Making The Case For Longer Studies

Recently there’s been talk about the Malaysian Nursing Board phasing out the Diploma in Nursing programme. As a result, soon all future nursing students that want to practice the profession in the country has to complete a four-year degree (Bachelor of Science in Nursing).

Many parties have been very vocal about this, citing that many nurses cannot afford the extra costs it takes to study for four years instead of the usual two for a diploma. Some students get into nursing for that reason; it offers a quick pathway to work in a respectable profession, without the added burden of a pre-university programme after completion of secondary school.

While I understand that some nurses have to support their families ASAP, I’m here to argue that there is a hidden benefit to all nurses being required to do their degree in order to be registered practitioners.

That benefit is the extra 2-4 years of age that nurses have upon graduation.

Older… Wiser?

A few days ago there was news of a 19-year old girl who will become the youngest medical doctor in Malaysia this year. The prodigy completed her secondary education at the age of 14, enrolling straight into an Australian pre-U programme, followed by medical school.

While I applaud her achievements (it is nothing to make light of), for the rest of us entering the healthcare workforce at 19 is not the best of ideas.

A doctor fresh out of medical school at the age of 25 is six years older than 19, and will have six years of extra life experiences that will make him or her relate better to patients.

The healthcare line, as we all know, is riddled with a lot of challenges and difficulties that are difficult to teach in training colleges. There are unexpected obstacles from patients, their relatives, and colleagues that are difficult to circumnavigate without emotional maturity. When these are not handled well they lead to burnouts and depression.

Forcing the degree programme for nurses rather than diploma grants student nurses extra time to prepare themselves. Most of the time, maturity comes with age. Being a nurse (or a doctor for that matter) is an arduous endeavor in itself. There will be times when you have to react to difficult situations requiring you to make a choice. Maturity grants the wisdom to make the right ones.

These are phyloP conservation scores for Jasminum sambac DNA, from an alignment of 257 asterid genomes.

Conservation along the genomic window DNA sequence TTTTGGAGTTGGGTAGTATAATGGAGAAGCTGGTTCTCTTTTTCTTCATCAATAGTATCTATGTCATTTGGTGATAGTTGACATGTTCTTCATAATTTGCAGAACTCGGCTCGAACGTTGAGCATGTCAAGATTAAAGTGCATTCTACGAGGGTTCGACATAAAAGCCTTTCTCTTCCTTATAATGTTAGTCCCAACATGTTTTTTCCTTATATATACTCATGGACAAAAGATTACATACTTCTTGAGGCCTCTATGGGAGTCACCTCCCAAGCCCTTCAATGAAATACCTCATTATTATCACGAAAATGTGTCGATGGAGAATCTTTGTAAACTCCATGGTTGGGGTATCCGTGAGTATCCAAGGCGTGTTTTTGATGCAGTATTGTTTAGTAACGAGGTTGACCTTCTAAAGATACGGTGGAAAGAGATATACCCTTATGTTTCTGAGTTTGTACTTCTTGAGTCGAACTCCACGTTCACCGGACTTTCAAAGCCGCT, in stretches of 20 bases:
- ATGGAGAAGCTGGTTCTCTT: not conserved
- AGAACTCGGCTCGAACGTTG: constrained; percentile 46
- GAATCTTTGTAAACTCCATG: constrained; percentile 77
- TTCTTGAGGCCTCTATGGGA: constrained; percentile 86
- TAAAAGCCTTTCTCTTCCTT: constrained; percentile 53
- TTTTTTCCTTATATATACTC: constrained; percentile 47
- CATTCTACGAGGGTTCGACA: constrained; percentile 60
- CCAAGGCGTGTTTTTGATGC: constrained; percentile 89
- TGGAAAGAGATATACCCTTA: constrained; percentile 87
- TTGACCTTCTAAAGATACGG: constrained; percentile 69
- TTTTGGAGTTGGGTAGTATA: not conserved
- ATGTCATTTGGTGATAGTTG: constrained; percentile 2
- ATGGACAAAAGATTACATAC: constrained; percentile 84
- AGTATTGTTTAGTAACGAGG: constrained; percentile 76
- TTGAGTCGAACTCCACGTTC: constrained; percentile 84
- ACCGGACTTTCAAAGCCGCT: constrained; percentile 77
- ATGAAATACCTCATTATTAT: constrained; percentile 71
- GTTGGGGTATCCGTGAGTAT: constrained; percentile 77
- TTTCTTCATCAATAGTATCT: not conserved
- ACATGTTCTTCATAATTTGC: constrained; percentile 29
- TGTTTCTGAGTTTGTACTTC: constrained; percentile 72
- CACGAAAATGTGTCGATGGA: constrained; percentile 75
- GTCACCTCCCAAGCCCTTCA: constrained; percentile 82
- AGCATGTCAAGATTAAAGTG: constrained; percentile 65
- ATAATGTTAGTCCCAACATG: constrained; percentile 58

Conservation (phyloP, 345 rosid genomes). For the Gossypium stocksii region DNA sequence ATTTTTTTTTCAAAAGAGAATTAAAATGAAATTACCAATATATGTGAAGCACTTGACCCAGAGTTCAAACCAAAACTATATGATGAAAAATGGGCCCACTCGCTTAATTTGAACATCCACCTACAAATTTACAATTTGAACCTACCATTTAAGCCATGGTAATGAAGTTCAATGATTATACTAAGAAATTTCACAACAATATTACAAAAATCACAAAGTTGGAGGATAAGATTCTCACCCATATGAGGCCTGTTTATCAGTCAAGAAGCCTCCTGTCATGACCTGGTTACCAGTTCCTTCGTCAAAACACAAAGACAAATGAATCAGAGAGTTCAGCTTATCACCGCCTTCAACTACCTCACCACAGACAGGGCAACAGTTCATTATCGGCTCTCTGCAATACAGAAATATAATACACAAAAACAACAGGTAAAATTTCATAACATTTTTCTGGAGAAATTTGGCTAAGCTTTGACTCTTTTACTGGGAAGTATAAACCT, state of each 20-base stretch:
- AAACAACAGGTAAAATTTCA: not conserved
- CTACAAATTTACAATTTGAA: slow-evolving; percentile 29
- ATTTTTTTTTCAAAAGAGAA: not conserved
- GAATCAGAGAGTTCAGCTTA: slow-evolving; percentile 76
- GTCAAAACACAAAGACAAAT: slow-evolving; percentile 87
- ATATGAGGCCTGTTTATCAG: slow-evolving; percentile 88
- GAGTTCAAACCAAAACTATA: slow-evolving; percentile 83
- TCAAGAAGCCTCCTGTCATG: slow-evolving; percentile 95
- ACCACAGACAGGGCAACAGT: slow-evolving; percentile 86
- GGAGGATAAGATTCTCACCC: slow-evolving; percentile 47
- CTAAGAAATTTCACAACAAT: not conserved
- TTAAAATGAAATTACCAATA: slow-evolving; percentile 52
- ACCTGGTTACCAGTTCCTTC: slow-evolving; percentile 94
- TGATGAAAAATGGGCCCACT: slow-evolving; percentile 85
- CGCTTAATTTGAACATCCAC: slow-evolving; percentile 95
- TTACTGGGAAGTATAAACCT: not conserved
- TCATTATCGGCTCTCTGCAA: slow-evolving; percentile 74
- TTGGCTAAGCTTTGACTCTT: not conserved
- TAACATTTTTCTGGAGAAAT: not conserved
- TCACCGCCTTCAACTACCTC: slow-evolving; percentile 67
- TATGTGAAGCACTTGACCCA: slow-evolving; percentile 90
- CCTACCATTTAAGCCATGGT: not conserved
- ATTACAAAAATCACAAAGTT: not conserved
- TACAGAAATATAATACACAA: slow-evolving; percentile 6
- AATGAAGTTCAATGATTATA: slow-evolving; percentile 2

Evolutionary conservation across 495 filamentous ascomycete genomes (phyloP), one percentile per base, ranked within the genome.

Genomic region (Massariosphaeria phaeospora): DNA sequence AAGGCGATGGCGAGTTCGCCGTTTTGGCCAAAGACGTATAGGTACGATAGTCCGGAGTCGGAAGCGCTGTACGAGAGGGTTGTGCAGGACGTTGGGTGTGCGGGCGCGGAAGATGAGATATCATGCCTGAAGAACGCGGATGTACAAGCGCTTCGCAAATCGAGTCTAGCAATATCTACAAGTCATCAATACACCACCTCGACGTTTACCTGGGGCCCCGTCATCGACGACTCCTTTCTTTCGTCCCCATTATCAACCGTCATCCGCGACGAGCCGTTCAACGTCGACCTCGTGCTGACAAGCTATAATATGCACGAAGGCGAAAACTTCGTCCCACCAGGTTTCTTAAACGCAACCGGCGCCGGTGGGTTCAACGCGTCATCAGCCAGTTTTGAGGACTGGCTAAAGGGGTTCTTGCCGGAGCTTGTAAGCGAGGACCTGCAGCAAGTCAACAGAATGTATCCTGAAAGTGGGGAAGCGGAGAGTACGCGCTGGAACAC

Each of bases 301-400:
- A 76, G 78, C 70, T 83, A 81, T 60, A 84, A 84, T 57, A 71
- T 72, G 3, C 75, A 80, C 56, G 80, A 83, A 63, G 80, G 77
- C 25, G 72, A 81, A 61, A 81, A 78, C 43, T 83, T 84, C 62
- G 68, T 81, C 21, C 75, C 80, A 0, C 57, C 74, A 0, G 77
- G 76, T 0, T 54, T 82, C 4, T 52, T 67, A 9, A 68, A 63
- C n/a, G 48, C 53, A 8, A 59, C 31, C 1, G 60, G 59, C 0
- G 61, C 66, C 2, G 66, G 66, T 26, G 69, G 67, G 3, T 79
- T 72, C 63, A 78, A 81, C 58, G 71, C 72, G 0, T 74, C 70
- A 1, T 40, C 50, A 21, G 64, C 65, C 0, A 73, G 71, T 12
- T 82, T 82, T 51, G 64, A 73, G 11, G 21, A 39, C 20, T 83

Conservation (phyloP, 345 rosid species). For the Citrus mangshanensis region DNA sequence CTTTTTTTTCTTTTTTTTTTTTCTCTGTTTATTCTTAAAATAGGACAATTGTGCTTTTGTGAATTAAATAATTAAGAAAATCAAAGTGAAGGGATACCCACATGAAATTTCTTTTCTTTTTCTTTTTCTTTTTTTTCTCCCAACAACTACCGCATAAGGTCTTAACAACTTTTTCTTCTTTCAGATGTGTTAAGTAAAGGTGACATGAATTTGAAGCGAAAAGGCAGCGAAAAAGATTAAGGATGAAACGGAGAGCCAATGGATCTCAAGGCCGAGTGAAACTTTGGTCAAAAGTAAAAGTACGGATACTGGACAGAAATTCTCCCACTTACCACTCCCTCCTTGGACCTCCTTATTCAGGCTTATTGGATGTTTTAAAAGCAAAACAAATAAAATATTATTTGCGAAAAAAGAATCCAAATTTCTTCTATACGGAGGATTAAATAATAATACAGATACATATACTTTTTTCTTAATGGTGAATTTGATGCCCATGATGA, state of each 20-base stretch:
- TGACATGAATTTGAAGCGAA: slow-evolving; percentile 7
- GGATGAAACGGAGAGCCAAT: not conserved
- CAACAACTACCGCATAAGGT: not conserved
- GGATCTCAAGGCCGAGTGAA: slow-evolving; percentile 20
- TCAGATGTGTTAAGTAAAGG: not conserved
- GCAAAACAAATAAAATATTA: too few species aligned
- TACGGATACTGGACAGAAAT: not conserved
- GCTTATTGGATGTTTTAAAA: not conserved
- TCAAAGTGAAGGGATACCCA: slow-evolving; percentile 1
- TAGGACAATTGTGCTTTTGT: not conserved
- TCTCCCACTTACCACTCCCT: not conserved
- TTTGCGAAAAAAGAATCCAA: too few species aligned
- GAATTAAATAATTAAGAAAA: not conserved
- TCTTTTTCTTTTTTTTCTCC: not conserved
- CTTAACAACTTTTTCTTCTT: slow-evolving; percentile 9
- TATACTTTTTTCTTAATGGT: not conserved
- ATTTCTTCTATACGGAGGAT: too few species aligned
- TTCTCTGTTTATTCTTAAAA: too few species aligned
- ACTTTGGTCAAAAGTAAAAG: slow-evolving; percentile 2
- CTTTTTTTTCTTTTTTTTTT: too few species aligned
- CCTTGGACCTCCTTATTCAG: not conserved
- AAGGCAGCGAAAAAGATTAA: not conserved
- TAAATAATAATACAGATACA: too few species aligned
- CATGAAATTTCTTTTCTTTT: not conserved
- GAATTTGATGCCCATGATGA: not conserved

The healthcare line, as we all know, is riddled with a lot of challenges and difficulties that are difficult to teach in training colleges.

Being sure about oneself

As a patient, you would want nurses or doctors who are sure of themselves for your treatment. You want those who believe in what they do and believe in the importance of their work. Not the reluctant ones.

It is common for healthcare practitioners to leave the profession within the first 5 years of working. An extra few years of study provides the extra time to contemplate on whether this career path is really for them or not. This creates better rounded nurses and doctors.

Better clinicians

Better rounded nurses and doctors, who can find the balance between their personal growth and career, make for better clinicians. They are more likely to innovate and push medicine forward. This is why countries like the US and Sweden require prospective medical school students to have a Bachelor’s degree beforehand. These countries have the most number of medical innovations in history.

Removal of bad habits

Better rounded nurses and doctors make for better clinicians.

For nurses, making BSN degrees mandatory in order to be registered means an addition 4-5 years of study; 1-2 years for a pre-university course (like STPM) and another 4 years for the degree. Contrast this with immediately hopping on the diploma programme for two years after school.

The work involved to obtain a degree is very hard. It can only be done by being mentally sound, organized, and effective. These habits are not necessarily attained in school.

An older nursing graduate has more time to become a better, organized person; to know her strong points, faults, breaking points, things she cannot do, and learn how to deal with them knowing that a harder road lies ahead.



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